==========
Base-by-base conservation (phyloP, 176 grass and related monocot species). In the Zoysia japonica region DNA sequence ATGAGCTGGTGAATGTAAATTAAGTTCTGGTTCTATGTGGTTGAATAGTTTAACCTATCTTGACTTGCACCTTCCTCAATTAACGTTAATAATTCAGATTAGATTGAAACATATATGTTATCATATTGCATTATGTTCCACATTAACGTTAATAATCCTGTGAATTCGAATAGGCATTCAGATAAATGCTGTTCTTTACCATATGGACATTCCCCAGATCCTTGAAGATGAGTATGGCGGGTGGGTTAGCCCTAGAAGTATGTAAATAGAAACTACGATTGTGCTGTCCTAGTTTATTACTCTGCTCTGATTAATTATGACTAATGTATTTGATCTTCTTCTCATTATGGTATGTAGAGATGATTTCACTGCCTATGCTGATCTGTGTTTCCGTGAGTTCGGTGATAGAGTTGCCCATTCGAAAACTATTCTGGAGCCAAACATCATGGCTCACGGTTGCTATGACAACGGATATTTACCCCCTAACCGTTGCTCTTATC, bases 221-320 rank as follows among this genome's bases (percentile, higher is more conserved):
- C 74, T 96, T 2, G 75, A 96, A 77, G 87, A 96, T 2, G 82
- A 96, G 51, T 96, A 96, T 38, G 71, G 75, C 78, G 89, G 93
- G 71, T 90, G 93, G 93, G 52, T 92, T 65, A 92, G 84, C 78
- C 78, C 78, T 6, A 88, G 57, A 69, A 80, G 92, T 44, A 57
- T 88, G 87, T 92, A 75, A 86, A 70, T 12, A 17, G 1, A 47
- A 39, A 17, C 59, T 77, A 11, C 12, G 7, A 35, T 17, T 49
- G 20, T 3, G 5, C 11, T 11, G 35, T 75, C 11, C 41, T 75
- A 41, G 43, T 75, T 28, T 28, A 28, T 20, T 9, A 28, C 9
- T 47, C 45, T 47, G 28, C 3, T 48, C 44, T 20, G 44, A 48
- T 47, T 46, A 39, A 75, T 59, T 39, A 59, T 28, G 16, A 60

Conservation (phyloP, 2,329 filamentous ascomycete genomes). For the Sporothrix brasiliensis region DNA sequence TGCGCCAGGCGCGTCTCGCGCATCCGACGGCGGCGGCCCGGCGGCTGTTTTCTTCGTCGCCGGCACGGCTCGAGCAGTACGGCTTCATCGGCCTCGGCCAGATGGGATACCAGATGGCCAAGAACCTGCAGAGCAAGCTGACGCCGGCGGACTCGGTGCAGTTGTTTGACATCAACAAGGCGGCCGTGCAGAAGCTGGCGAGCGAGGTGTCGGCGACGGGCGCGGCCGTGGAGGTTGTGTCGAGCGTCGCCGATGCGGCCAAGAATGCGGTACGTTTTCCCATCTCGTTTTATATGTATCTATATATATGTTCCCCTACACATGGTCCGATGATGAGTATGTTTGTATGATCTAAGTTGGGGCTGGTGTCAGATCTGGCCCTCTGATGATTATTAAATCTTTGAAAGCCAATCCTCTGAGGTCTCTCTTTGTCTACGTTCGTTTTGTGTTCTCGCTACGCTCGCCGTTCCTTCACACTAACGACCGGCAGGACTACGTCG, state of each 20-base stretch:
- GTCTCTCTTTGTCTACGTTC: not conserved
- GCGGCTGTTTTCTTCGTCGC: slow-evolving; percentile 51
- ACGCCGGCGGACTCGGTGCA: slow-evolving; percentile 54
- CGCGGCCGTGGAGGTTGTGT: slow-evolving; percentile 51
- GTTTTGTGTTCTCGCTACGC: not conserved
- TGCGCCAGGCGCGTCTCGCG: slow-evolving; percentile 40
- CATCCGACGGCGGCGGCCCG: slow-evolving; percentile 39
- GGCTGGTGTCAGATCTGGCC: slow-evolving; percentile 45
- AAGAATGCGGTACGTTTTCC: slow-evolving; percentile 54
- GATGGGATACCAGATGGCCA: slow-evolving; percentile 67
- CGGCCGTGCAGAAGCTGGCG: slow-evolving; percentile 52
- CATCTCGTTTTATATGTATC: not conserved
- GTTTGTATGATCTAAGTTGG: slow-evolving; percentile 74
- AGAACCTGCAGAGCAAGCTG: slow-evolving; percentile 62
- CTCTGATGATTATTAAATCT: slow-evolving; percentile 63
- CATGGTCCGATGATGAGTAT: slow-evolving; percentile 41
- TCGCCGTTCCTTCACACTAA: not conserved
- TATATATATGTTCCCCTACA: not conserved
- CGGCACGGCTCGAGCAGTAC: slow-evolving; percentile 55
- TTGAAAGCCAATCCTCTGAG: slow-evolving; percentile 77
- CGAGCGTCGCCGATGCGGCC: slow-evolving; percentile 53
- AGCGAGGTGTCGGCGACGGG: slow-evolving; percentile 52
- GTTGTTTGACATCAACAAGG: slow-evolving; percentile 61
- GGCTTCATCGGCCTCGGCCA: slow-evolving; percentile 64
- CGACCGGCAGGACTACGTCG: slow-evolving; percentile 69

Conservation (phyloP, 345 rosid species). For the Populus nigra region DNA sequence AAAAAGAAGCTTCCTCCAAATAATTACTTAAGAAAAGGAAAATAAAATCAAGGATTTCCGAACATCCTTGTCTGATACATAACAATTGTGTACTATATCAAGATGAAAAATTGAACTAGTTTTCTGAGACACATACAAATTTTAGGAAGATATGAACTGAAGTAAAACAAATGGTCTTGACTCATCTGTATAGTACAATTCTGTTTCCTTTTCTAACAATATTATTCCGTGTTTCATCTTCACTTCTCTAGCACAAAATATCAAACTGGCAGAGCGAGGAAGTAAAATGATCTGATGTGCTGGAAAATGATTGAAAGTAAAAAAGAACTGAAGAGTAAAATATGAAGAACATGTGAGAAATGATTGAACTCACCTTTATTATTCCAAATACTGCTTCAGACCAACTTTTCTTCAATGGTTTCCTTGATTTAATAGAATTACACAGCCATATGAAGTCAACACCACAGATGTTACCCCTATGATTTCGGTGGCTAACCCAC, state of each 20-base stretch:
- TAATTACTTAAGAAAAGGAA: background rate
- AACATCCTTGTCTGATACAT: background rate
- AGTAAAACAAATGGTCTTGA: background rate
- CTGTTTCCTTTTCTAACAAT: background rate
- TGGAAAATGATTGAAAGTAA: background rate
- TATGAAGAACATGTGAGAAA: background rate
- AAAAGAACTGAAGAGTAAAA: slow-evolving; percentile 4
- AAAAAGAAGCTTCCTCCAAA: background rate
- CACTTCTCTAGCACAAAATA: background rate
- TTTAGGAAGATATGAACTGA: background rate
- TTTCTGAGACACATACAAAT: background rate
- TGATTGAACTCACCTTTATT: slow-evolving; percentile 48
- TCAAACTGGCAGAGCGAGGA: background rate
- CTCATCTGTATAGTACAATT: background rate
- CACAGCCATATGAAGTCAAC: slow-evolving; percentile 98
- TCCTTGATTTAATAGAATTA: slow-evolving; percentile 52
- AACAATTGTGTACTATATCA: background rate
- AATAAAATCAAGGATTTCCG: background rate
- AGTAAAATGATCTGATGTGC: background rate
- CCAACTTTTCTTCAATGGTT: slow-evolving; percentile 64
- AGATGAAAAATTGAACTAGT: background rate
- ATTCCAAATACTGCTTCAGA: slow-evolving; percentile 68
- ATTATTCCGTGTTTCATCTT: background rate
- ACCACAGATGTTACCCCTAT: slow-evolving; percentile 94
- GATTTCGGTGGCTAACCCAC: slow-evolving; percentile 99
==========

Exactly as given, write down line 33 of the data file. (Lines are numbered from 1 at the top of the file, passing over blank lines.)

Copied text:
- CGAGCGTCGCCGATGCGGCC: slow-evolving; percentile 53